Scream 4

3 out of 5

Directed by: Wes Craven

This is definitely what this series needed in order to return in the “modern” era in which it did – around the bend of the teen horror wave it kicked off, and the torture porn wave that was likely a response to that, and then, in the midst of a series of remakes and reboots… how would the granddaddy of meta horror remain relevant?

The obvious thing take would be to just go with its flow: it satirized sequels; it satirized trilogies; so now it can just do the same with remakes and reboots, assuming it wanted to repeat the diminishing returns of the former entry, from ten years back. Instead, director Wes Craven and returning writer Kevin Williamson take the single smart note from that former entry – of diving into ridiculousness head first – but then swerve back to actually craft a fun horror movie, instead of trying to force a meta blanket onto the whole thing. So we get a film-within-a-film-within-a-film that leads to some teens watching Stab 7 – the in-movie franchise that’s based on events from the first couple Screams – along with some amusing chatter about the silliness of the whole thing, and then that serves as our hook for reintroducing Ghost Face, back in Woodsboro for some more stabbings, coincidentally at the time that Sidney Prescott (Neve Campbell) is in town to promote her survivor’s self-help book.

There’s no need to try to be overly clever about this, rather, Craven and Williamson have fun with the current crop of high school students (including Sidney’s cousin, Jill, played by Emma Roberts) remarking on how new sequels for long-in-the-tooth series can only be effective by throwing out all previous rules, and everyone just immediately jumps back into the fray, the investigation led by now-police captain Dewey (David Arquette), with his now-wife Gale (Courteney Cox) trying to relive her reporter heydays by inserting herself into matters as often as possible. Slightly dated webcam usage may play a part here, but unlike, say Halloween: Resurrection or Hellraiser: Hellworld, Craven and Williamson are smart enough to not focus on that as some mind-blowing new quirk to the formula; and even if some of the messaging surrounding the “always online” idea feels similarly out-of-touch because they do harp on that a bit, seeing as how Ghost Face killers have occasionally been seeking fame and those other two failed franchise entries from decades prior also offered versions of those ideas… it’s an enduring concept, supported by whatever the current trend is. Scream 4 wields it as clunkily or as well as any other horror movie.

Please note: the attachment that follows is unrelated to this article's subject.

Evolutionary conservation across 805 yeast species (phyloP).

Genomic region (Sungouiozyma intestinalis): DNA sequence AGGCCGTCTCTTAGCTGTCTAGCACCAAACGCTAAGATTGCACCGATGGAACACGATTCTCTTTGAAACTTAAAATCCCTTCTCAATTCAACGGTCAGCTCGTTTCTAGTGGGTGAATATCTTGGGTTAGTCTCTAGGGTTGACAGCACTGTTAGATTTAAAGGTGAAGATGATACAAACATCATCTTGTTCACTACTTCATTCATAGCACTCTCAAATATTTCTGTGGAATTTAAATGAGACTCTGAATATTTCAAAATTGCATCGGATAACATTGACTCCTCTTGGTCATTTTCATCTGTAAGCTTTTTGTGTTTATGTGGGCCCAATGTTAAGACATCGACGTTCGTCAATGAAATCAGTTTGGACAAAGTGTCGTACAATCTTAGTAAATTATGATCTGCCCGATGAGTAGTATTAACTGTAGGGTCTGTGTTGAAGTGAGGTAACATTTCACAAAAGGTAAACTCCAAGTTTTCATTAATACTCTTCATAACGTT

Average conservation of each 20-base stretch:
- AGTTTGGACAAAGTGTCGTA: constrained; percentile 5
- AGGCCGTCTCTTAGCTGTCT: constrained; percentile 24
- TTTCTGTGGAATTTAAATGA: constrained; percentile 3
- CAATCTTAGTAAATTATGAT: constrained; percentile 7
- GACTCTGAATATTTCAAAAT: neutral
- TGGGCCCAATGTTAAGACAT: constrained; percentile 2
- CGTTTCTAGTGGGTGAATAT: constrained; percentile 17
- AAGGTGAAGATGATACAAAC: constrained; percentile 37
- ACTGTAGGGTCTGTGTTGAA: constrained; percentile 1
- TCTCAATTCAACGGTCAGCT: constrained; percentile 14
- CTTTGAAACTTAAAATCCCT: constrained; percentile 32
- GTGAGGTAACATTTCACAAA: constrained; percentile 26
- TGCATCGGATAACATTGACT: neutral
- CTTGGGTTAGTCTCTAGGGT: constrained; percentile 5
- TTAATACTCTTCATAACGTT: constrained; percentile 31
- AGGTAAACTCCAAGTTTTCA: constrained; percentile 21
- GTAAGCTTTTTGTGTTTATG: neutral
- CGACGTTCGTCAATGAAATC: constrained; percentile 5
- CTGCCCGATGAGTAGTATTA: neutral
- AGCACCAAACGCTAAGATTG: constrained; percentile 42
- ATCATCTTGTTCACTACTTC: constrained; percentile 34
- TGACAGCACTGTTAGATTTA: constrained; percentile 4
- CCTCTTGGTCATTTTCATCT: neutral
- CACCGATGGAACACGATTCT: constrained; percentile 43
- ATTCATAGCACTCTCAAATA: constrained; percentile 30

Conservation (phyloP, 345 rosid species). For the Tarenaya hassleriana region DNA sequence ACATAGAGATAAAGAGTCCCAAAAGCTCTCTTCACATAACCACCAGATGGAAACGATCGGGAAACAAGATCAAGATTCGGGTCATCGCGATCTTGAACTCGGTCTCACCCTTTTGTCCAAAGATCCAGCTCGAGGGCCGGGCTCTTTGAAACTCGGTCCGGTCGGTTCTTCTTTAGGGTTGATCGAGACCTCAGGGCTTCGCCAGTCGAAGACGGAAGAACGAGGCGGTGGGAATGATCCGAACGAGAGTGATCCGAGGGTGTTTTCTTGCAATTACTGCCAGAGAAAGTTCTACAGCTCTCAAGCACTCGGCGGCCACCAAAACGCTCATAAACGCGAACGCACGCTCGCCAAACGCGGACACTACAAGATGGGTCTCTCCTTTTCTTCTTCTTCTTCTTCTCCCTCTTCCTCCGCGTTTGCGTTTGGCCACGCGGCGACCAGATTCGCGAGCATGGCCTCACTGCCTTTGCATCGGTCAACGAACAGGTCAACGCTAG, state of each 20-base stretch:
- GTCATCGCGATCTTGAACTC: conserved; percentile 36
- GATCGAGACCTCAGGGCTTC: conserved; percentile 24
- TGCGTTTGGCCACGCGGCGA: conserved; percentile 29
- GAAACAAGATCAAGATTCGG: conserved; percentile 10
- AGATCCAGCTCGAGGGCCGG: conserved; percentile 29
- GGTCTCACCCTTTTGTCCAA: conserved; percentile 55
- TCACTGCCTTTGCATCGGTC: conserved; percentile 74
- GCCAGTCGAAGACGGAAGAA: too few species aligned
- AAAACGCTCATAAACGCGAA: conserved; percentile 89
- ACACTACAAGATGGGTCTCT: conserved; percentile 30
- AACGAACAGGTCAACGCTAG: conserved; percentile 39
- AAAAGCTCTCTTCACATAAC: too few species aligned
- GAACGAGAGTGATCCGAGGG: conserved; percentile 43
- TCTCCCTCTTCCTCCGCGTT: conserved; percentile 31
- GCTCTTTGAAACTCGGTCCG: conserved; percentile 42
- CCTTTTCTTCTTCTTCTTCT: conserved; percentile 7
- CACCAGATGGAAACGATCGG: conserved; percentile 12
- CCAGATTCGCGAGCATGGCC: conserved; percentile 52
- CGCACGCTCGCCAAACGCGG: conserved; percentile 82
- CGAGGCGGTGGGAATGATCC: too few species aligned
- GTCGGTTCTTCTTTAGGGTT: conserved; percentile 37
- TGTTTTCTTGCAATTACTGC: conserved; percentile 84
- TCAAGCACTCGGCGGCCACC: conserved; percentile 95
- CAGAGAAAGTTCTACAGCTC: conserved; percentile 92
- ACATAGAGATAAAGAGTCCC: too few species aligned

There’s some flashy affectation in the flick, with moodier lighting than previous entries and a bit more grit in the gore, but it’s not out place, and proves that Craven was still on top of his game, and visual trends: Scream 4 looks like it belongs in the era in which it appeared. But it also features similar horror movie pitfalls, then, with a somewhat sagging midsection with repetitive cat and mouse before the final sequence of showdowns – these climaxes almost always a highlight in Scream flicks – and some stretched logic to allow for our final killer reveal. Ultimately, though, it’s a solid flick, definitely besting Scream 3 by far and showing that the concept can still have bite, while winking at its genre peers.